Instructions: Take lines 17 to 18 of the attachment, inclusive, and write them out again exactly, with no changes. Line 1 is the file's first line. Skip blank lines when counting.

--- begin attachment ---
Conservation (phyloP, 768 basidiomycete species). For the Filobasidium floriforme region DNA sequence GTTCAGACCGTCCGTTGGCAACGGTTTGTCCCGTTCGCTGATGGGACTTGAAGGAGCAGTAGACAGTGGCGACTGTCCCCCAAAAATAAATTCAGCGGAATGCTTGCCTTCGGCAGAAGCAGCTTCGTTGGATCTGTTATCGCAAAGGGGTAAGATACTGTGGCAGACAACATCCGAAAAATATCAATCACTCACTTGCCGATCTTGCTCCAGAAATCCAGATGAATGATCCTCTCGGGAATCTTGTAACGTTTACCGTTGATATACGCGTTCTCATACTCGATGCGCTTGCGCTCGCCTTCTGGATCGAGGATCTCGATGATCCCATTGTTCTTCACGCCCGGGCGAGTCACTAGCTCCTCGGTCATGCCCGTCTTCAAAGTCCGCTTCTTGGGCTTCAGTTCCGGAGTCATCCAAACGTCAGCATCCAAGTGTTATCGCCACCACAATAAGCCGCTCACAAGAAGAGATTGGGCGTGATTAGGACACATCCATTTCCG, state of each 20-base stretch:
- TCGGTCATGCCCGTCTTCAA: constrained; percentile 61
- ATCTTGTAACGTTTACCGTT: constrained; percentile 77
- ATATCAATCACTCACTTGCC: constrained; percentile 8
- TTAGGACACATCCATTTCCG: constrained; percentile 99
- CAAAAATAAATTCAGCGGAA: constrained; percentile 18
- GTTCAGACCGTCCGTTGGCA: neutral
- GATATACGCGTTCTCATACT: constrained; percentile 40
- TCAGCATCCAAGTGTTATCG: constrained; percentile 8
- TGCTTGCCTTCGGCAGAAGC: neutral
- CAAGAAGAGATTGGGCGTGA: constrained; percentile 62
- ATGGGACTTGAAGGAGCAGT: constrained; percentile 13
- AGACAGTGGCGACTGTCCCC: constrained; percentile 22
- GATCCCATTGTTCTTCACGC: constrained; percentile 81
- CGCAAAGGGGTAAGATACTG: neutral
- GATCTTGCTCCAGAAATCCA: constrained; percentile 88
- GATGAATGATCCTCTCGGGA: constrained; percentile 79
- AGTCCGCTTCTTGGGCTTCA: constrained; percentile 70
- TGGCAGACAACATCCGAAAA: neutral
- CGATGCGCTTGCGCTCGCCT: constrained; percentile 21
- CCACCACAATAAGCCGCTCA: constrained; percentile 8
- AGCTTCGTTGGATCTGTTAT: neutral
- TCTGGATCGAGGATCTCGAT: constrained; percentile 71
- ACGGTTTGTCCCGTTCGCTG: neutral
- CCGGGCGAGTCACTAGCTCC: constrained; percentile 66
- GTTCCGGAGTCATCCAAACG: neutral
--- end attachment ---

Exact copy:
- GATGAATGATCCTCTCGGGA: constrained; percentile 79
- AGTCCGCTTCTTGGGCTTCA: constrained; percentile 70